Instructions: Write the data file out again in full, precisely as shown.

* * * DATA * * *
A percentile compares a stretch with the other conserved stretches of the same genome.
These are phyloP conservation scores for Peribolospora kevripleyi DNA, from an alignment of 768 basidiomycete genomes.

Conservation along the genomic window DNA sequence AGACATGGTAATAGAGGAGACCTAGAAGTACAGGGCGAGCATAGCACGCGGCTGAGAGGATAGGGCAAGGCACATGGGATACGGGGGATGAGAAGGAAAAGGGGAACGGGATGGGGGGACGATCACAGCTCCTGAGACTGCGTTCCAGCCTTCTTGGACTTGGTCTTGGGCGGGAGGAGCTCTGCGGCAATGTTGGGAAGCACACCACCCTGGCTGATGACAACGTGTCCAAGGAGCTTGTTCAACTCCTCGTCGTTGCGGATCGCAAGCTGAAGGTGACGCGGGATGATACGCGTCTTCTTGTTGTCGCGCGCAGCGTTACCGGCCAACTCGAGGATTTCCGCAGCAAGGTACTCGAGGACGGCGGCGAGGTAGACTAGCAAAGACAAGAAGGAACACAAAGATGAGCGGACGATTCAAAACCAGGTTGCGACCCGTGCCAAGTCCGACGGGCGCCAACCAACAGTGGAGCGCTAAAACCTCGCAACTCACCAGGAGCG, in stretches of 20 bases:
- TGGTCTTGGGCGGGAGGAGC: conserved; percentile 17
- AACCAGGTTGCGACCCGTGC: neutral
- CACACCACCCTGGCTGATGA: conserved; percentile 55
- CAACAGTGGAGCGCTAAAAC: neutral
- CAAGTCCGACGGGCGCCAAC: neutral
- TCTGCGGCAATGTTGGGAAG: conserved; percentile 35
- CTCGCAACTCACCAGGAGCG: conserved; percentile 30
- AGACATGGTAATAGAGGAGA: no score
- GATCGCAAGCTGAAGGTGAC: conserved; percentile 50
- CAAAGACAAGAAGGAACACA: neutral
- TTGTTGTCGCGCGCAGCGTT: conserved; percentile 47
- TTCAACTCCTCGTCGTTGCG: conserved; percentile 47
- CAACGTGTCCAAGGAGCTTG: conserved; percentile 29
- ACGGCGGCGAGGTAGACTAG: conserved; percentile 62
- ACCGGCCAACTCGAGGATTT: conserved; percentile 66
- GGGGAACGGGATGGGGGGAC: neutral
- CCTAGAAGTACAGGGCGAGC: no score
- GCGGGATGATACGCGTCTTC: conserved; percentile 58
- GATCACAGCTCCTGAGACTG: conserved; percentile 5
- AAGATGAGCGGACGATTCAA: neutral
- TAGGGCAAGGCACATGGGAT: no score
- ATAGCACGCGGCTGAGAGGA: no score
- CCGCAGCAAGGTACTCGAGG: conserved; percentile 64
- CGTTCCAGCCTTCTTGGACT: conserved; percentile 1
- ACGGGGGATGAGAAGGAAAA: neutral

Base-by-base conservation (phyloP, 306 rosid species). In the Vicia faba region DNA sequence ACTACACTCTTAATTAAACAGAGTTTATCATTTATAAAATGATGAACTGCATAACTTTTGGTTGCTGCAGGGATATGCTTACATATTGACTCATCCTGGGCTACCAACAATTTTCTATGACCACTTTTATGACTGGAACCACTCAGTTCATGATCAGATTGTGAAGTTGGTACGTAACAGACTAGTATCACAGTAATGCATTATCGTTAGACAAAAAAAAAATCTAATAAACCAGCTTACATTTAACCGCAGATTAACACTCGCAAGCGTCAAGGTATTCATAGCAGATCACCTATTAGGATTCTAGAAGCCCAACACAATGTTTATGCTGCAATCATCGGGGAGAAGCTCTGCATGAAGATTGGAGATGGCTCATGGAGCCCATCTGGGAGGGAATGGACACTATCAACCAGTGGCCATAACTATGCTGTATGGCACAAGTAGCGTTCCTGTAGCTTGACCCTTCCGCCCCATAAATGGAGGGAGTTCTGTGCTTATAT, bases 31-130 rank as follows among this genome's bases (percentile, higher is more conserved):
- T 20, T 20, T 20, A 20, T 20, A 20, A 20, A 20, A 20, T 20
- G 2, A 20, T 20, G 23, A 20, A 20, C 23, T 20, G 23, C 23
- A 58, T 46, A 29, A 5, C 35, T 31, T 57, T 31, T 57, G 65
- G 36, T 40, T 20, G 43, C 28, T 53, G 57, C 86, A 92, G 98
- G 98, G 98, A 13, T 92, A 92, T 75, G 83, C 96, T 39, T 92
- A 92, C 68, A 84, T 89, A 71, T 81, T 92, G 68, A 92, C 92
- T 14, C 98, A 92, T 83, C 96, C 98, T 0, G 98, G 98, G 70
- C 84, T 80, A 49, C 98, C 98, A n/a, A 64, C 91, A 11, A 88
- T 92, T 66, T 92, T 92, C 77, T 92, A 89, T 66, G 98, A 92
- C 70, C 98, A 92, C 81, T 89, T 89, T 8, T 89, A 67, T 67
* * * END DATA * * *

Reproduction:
A percentile compares a stretch with the other conserved stretches of the same genome.
These are phyloP conservation scores for Peribolospora kevripleyi DNA, from an alignment of 768 basidiomycete genomes.

Conservation along the genomic window DNA sequence AGACATGGTAATAGAGGAGACCTAGAAGTACAGGGCGAGCATAGCACGCGGCTGAGAGGATAGGGCAAGGCACATGGGATACGGGGGATGAGAAGGAAAAGGGGAACGGGATGGGGGGACGATCACAGCTCCTGAGACTGCGTTCCAGCCTTCTTGGACTTGGTCTTGGGCGGGAGGAGCTCTGCGGCAATGTTGGGAAGCACACCACCCTGGCTGATGACAACGTGTCCAAGGAGCTTGTTCAACTCCTCGTCGTTGCGGATCGCAAGCTGAAGGTGACGCGGGATGATACGCGTCTTCTTGTTGTCGCGCGCAGCGTTACCGGCCAACTCGAGGATTTCCGCAGCAAGGTACTCGAGGACGGCGGCGAGGTAGACTAGCAAAGACAAGAAGGAACACAAAGATGAGCGGACGATTCAAAACCAGGTTGCGACCCGTGCCAAGTCCGACGGGCGCCAACCAACAGTGGAGCGCTAAAACCTCGCAACTCACCAGGAGCG, in stretches of 20 bases:
- TGGTCTTGGGCGGGAGGAGC: conserved; percentile 17
- AACCAGGTTGCGACCCGTGC: neutral
- CACACCACCCTGGCTGATGA: conserved; percentile 55
- CAACAGTGGAGCGCTAAAAC: neutral
- CAAGTCCGACGGGCGCCAAC: neutral
- TCTGCGGCAATGTTGGGAAG: conserved; percentile 35
- CTCGCAACTCACCAGGAGCG: conserved; percentile 30
- AGACATGGTAATAGAGGAGA: no score
- GATCGCAAGCTGAAGGTGAC: conserved; percentile 50
- CAAAGACAAGAAGGAACACA: neutral
- TTGTTGTCGCGCGCAGCGTT: conserved; percentile 47
- TTCAACTCCTCGTCGTTGCG: conserved; percentile 47
- CAACGTGTCCAAGGAGCTTG: conserved; percentile 29
- ACGGCGGCGAGGTAGACTAG: conserved; percentile 62
- ACCGGCCAACTCGAGGATTT: conserved; percentile 66
- GGGGAACGGGATGGGGGGAC: neutral
- CCTAGAAGTACAGGGCGAGC: no score
- GCGGGATGATACGCGTCTTC: conserved; percentile 58
- GATCACAGCTCCTGAGACTG: conserved; percentile 5
- AAGATGAGCGGACGATTCAA: neutral
- TAGGGCAAGGCACATGGGAT: no score
- ATAGCACGCGGCTGAGAGGA: no score
- CCGCAGCAAGGTACTCGAGG: conserved; percentile 64
- CGTTCCAGCCTTCTTGGACT: conserved; percentile 1
- ACGGGGGATGAGAAGGAAAA: neutral

Base-by-base conservation (phyloP, 306 rosid species). In the Vicia faba region DNA sequence ACTACACTCTTAATTAAACAGAGTTTATCATTTATAAAATGATGAACTGCATAACTTTTGGTTGCTGCAGGGATATGCTTACATATTGACTCATCCTGGGCTACCAACAATTTTCTATGACCACTTTTATGACTGGAACCACTCAGTTCATGATCAGATTGTGAAGTTGGTACGTAACAGACTAGTATCACAGTAATGCATTATCGTTAGACAAAAAAAAAATCTAATAAACCAGCTTACATTTAACCGCAGATTAACACTCGCAAGCGTCAAGGTATTCATAGCAGATCACCTATTAGGATTCTAGAAGCCCAACACAATGTTTATGCTGCAATCATCGGGGAGAAGCTCTGCATGAAGATTGGAGATGGCTCATGGAGCCCATCTGGGAGGGAATGGACACTATCAACCAGTGGCCATAACTATGCTGTATGGCACAAGTAGCGTTCCTGTAGCTTGACCCTTCCGCCCCATAAATGGAGGGAGTTCTGTGCTTATAT, bases 31-130 rank as follows among this genome's bases (percentile, higher is more conserved):
- T 20, T 20, T 20, A 20, T 20, A 20, A 20, A 20, A 20, T 20
- G 2, A 20, T 20, G 23, A 20, A 20, C 23, T 20, G 23, C 23
- A 58, T 46, A 29, A 5, C 35, T 31, T 57, T 31, T 57, G 65
- G 36, T 40, T 20, G 43, C 28, T 53, G 57, C 86, A 92, G 98
- G 98, G 98, A 13, T 92, A 92, T 75, G 83, C 96, T 39, T 92
- A 92, C 68, A 84, T 89, A 71, T 81, T 92, G 68, A 92, C 92
- T 14, C 98, A 92, T 83, C 96, C 98, T 0, G 98, G 98, G 70
- C 84, T 80, A 49, C 98, C 98, A n/a, A 64, C 91, A 11, A 88
- T 92, T 66, T 92, T 92, C 77, T 92, A 89, T 66, G 98, A 92
- C 70, C 98, A 92, C 81, T 89, T 89, T 8, T 89, A 67, T 67